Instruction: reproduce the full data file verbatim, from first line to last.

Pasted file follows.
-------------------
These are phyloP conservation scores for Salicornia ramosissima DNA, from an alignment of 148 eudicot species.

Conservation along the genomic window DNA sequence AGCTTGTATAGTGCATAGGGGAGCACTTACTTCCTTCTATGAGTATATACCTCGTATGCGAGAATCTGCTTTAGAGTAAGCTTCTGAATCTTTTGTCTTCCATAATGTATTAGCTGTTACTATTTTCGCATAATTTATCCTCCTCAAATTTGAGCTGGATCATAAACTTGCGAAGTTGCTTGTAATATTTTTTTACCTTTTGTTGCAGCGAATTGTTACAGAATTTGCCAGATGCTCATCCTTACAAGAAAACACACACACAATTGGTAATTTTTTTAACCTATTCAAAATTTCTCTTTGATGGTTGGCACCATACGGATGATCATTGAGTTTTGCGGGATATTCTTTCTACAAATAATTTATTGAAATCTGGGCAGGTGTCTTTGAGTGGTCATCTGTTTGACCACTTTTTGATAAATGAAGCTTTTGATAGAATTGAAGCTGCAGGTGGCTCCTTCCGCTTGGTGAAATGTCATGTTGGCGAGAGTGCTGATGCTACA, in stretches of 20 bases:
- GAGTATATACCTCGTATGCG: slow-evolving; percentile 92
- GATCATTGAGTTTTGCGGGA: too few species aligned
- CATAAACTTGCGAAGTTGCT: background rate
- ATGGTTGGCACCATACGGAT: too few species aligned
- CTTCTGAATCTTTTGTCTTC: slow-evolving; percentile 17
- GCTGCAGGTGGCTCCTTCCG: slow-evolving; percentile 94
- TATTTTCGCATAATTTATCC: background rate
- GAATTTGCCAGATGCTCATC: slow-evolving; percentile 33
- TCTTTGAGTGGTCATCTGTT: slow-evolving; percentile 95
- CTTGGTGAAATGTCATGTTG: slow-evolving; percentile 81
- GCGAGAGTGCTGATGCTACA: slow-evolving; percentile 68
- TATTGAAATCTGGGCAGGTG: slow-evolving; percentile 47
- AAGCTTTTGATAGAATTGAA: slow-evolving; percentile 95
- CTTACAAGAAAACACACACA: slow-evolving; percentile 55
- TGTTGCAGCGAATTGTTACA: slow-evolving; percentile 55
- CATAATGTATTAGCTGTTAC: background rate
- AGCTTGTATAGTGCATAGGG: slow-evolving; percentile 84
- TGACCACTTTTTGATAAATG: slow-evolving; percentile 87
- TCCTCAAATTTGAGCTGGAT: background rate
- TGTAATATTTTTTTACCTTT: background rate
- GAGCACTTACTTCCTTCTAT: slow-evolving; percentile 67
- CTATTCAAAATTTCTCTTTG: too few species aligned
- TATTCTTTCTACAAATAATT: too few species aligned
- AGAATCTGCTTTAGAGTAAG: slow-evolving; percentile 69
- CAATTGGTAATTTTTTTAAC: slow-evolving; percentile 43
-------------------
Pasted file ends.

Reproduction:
These are phyloP conservation scores for Salicornia ramosissima DNA, from an alignment of 148 eudicot species.

Conservation along the genomic window DNA sequence AGCTTGTATAGTGCATAGGGGAGCACTTACTTCCTTCTATGAGTATATACCTCGTATGCGAGAATCTGCTTTAGAGTAAGCTTCTGAATCTTTTGTCTTCCATAATGTATTAGCTGTTACTATTTTCGCATAATTTATCCTCCTCAAATTTGAGCTGGATCATAAACTTGCGAAGTTGCTTGTAATATTTTTTTACCTTTTGTTGCAGCGAATTGTTACAGAATTTGCCAGATGCTCATCCTTACAAGAAAACACACACACAATTGGTAATTTTTTTAACCTATTCAAAATTTCTCTTTGATGGTTGGCACCATACGGATGATCATTGAGTTTTGCGGGATATTCTTTCTACAAATAATTTATTGAAATCTGGGCAGGTGTCTTTGAGTGGTCATCTGTTTGACCACTTTTTGATAAATGAAGCTTTTGATAGAATTGAAGCTGCAGGTGGCTCCTTCCGCTTGGTGAAATGTCATGTTGGCGAGAGTGCTGATGCTACA, in stretches of 20 bases:
- GAGTATATACCTCGTATGCG: slow-evolving; percentile 92
- GATCATTGAGTTTTGCGGGA: too few species aligned
- CATAAACTTGCGAAGTTGCT: background rate
- ATGGTTGGCACCATACGGAT: too few species aligned
- CTTCTGAATCTTTTGTCTTC: slow-evolving; percentile 17
- GCTGCAGGTGGCTCCTTCCG: slow-evolving; percentile 94
- TATTTTCGCATAATTTATCC: background rate
- GAATTTGCCAGATGCTCATC: slow-evolving; percentile 33
- TCTTTGAGTGGTCATCTGTT: slow-evolving; percentile 95
- CTTGGTGAAATGTCATGTTG: slow-evolving; percentile 81
- GCGAGAGTGCTGATGCTACA: slow-evolving; percentile 68
- TATTGAAATCTGGGCAGGTG: slow-evolving; percentile 47
- AAGCTTTTGATAGAATTGAA: slow-evolving; percentile 95
- CTTACAAGAAAACACACACA: slow-evolving; percentile 55
- TGTTGCAGCGAATTGTTACA: slow-evolving; percentile 55
- CATAATGTATTAGCTGTTAC: background rate
- AGCTTGTATAGTGCATAGGG: slow-evolving; percentile 84
- TGACCACTTTTTGATAAATG: slow-evolving; percentile 87
- TCCTCAAATTTGAGCTGGAT: background rate
- TGTAATATTTTTTTACCTTT: background rate
- GAGCACTTACTTCCTTCTAT: slow-evolving; percentile 67
- CTATTCAAAATTTCTCTTTG: too few species aligned
- TATTCTTTCTACAAATAATT: too few species aligned
- AGAATCTGCTTTAGAGTAAG: slow-evolving; percentile 69
- CAATTGGTAATTTTTTTAAC: slow-evolving; percentile 43